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Plenary Opening

Chair: Welcome.

Secretariat: Welcome. Precautionary measures.

Chair: It isa privilege to chair this commission. My country, Poland has always been very supportive of anti-narcotic institutions. I offer you a small gift from my home town – a reception in the break. The extended bureau had three meetings until now to set up organizational matters. Thank you for all who actively participated. Special thanks to my predecessor. 1st agenda item – election of officers. The commission opened its 64th session and elected Ambassador of Colombia as 2nd Vice Chair, Nigeria for 3rd Vice Chair and myself as Chair and nominations arrived: 1st Vice Chair Ambassador of Switzerland, Kyrgyzstan for Rapporteur. I see no objections. Decided. Congratulations.

Agenda item 2 – adoption of agenda and organizational matters. We will only come together in person for 3 reasons: opening, WHO ECDD recommendations consideration and closing.  We are doing a podium only format, also for the Committee of the Whole. Agenda item 5a on changes in the scope of control: Wednesday 12:00-14:00. Voting can not be done remotely. Adopted. By 15th of March, four proposals have been tabled and will be discussed. In addition, resolution on the Statement of the Commission on Narcotic Drugs on the impact of the coronavirus disease (COVID-19) pandemic on the implementation of Member States’ joint commitments to address and counter all aspects of the world drug problem has been tabled by myself and is to be tabled this morning. Agenda item 2 is adopted.


Today marks the anniversaries of our conventions – they constitute the cornerstones of the intl drug control system. As agreed at the previous session on 10th of November, we will hold a ceremonial segment in cooperation with WHO, INCB and ED of UNODC. Now, an intro video.

[CND image video]

Ghada Waly, UNODC ED: These conventions were adopted to safeguard our people. I welcome the COVID19 response strategy. No one left behind – in the spirit of the conventions. Over 1000 NPS, the most harmful prevalent substances have been concluded in the schedules by CND, the MS as one. I thank you & we must continue to forge evidence-based policies that safeguards out people, especially the most vulnerable, We’ve been shown how much the world needs solidarity. We need to recover better. I urge you to contribute to the collective efforts. Wish you a productive meeting.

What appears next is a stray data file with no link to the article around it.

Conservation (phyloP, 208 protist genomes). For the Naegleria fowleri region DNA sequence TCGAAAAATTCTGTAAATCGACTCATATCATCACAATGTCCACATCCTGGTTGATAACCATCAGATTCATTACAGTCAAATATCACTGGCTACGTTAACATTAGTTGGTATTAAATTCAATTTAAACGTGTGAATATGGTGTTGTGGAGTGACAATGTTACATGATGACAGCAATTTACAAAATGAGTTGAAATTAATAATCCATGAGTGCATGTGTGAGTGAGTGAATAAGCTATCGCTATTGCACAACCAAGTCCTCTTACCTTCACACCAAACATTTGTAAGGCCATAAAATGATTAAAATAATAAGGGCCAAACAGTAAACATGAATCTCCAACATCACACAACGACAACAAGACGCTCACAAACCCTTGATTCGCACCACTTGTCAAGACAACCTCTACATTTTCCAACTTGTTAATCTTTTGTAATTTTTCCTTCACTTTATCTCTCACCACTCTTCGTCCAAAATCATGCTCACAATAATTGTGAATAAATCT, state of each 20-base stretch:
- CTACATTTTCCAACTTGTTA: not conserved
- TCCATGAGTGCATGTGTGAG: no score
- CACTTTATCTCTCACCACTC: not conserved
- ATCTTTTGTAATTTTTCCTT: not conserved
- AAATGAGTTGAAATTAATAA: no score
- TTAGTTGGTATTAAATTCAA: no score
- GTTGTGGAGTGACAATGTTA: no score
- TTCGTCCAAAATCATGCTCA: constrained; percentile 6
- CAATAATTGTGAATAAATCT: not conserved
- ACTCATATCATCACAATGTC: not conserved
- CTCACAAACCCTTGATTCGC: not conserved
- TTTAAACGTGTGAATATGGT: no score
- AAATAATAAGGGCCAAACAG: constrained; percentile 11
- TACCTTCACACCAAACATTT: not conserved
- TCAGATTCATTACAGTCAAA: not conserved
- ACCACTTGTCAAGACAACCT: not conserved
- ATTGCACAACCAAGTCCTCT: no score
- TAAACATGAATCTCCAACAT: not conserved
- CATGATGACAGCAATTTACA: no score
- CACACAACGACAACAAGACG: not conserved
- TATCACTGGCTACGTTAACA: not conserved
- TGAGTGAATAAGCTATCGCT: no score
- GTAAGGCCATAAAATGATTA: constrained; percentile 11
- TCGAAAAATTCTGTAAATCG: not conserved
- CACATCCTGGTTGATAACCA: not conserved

Munir Akram, President of EcoSoc: Honored to be here. These conventions are the most widely ratified international legal agreements that reflects the broad international consensus. The problem increased dramatically in the past few years. Illicit trafficking has reached record levels. The pandemic has intensified the drug problem. Evidence points to funding shortages and diversion of resources. The World Drug Problem can only be successfully addressed in a multilateral comprehensive approach in accordance with the 2030 agenda. Key points: principle of common and shared responsibility, evidence, demand and supply reduction in conformity with the conventions and the recent declarations and plans of actions (2008, 2016, 2019), all MS should address socioeconomic issues related to production, trafficking through their programs. The functional commissions of the EcoSoc continue to make contributions to the work of the council for effective responses to the World Drug Problem. The CND has an important role to contribute to the global progress on SDGs. The international community is on the right path towards a balanced and comprehensive approach and to have a positive impact.

Executive Director, UNODC:  This session comes at a unique junction. Important anniversary while looking ahead. As we celebrate 50 and 60 years, the purpose of those treaties should guide our way forward. We should look at the spirit – it’s one of unity. It brought th world together to show common responsibility to a common challenge. It’s also a spirit that inspired Member States to put aside differences. UNODC is a partner to member states In implementing commitments. Shared responsibility should form the backbone of our response. World needs it more than ever before. The situation has only been compounded by the pandemic. Brought about changes to dryg market, as well as behaviours. The qualitity of prevention, treatment have been hit by COVID-19. Access to controlled substances also affected, particularly low and middle income countries. Rising unemployment deepened vulnerabilities and more likely to turn to cultivation to earn a living. Studies from after 2008 Financial Crisis show that drug use became more harmful, shift towards cheaper drugs while government budgests decreased. UNODC has been assisting on prevent, working with 100s of NGOs, trained 10,000 professionals. UN toolkit on Synthetic Drugs accessed by 4000 in 151 countries. Solid foundation to. More than 2000 NPS reported to early warning. Container Control Porgramme – 65 countries supported in 2020, seizures. We must continue equipping ourselves with knowledge and information. Report will be launched in June, outlook on post-COVID-19 drug markets and how cannabis is viewed by the younger generation and the risks associated. Soon launch a web based system to submit drug-related data. Deliberations this week will tackle topics of great importance, best of luck in your discussions! I’m confident the Vienna spirit will prevail as ever.

WHO: Every year half million drug-related deaths around the world. Most ppl still lack access to safe medicines to relief pain. Requires a response that protects human rights. 1961 and 1971 have provided a unified framework to improve health and wellbeing. We must work together across disciplines to support fair, humane and sustainable drug policies.